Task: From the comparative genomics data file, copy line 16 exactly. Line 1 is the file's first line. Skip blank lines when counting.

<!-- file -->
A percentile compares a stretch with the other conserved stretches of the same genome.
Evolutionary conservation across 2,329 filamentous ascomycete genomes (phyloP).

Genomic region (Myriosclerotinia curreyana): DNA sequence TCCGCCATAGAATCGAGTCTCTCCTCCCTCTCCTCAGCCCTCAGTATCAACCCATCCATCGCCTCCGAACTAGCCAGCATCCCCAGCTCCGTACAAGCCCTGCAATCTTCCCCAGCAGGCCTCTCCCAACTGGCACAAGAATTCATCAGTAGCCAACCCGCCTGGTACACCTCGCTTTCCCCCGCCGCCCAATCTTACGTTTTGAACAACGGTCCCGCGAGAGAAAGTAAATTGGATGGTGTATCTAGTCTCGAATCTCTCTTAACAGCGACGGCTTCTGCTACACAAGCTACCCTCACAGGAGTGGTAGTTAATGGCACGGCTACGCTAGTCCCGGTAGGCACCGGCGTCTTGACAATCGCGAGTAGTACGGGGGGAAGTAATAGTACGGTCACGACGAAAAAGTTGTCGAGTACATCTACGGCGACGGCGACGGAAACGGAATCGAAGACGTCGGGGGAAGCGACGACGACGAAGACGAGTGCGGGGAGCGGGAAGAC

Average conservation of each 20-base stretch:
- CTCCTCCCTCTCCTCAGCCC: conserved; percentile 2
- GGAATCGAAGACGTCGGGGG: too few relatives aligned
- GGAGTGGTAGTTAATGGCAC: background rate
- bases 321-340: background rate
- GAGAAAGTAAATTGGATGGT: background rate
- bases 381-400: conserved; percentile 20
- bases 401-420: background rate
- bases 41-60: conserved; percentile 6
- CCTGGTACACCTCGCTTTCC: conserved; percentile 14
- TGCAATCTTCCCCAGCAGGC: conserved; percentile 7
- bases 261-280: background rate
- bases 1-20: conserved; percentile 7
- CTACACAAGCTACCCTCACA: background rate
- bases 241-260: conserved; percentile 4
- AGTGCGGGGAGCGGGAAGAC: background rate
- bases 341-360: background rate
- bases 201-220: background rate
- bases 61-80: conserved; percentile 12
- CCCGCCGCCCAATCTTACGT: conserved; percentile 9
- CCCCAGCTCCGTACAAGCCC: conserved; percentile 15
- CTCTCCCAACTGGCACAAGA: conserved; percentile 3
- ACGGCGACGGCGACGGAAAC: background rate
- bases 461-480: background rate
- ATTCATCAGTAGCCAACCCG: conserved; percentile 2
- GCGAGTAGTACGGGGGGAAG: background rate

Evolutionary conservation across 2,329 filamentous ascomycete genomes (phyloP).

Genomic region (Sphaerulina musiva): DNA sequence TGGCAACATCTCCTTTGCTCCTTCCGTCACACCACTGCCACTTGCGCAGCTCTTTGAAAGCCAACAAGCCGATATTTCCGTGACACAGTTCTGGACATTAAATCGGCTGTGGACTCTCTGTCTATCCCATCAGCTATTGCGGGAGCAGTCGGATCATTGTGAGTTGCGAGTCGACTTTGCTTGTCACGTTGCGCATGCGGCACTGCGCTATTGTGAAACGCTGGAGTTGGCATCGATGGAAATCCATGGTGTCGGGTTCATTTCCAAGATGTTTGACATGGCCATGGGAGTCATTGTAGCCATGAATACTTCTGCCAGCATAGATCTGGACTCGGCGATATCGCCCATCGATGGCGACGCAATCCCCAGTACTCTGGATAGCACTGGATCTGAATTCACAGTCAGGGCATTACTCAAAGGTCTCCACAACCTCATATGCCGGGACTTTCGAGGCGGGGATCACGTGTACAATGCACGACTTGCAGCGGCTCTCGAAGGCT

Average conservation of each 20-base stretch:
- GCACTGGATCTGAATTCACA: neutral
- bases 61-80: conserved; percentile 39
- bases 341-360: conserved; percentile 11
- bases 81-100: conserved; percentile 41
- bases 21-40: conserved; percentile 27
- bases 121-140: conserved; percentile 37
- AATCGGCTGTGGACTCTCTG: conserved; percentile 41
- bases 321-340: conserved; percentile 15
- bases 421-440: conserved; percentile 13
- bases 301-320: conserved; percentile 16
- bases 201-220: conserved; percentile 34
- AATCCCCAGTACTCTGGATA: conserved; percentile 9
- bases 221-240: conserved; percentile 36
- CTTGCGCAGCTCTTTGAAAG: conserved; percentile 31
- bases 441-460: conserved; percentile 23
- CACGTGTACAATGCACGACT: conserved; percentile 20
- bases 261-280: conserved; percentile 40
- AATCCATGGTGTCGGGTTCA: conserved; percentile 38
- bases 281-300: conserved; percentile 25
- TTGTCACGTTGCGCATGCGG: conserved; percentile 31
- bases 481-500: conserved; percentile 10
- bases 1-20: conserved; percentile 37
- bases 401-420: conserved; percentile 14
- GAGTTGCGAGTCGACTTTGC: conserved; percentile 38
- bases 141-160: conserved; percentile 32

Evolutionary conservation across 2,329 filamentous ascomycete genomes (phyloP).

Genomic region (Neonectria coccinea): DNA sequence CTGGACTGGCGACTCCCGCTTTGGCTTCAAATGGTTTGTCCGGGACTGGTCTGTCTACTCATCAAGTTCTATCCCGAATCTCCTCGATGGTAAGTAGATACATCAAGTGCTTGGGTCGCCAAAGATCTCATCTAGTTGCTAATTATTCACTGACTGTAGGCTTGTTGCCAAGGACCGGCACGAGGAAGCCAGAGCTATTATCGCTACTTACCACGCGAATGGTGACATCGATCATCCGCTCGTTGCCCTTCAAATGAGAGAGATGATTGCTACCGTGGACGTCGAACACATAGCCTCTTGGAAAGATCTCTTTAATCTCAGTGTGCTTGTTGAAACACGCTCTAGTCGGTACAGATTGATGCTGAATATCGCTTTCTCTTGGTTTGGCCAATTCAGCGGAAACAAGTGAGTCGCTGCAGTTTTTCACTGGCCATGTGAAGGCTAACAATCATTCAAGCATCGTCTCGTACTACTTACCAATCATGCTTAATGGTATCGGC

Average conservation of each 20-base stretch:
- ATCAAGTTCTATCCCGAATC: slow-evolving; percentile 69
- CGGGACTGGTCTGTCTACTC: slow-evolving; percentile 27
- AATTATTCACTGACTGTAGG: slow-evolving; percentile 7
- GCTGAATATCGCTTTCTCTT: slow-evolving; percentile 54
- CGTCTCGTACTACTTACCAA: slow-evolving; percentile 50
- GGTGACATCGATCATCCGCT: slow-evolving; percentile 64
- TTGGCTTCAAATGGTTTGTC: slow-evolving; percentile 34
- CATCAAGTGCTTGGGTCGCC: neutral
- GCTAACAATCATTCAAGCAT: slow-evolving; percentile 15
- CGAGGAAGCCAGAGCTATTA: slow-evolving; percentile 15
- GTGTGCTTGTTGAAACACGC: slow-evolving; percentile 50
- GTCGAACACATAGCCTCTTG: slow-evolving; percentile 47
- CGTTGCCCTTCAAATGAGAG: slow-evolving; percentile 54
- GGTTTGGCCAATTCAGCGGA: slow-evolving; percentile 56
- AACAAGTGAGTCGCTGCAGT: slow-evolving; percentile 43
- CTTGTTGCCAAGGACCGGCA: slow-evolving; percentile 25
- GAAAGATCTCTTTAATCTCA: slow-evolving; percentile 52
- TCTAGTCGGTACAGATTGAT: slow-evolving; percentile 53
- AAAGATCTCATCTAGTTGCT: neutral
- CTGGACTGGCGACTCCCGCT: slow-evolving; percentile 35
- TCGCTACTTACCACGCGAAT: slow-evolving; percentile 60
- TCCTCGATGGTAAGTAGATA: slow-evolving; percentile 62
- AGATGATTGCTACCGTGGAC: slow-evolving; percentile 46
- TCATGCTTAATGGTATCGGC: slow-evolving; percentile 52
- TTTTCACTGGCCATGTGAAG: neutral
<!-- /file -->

- bases 1-20: conserved; percentile 7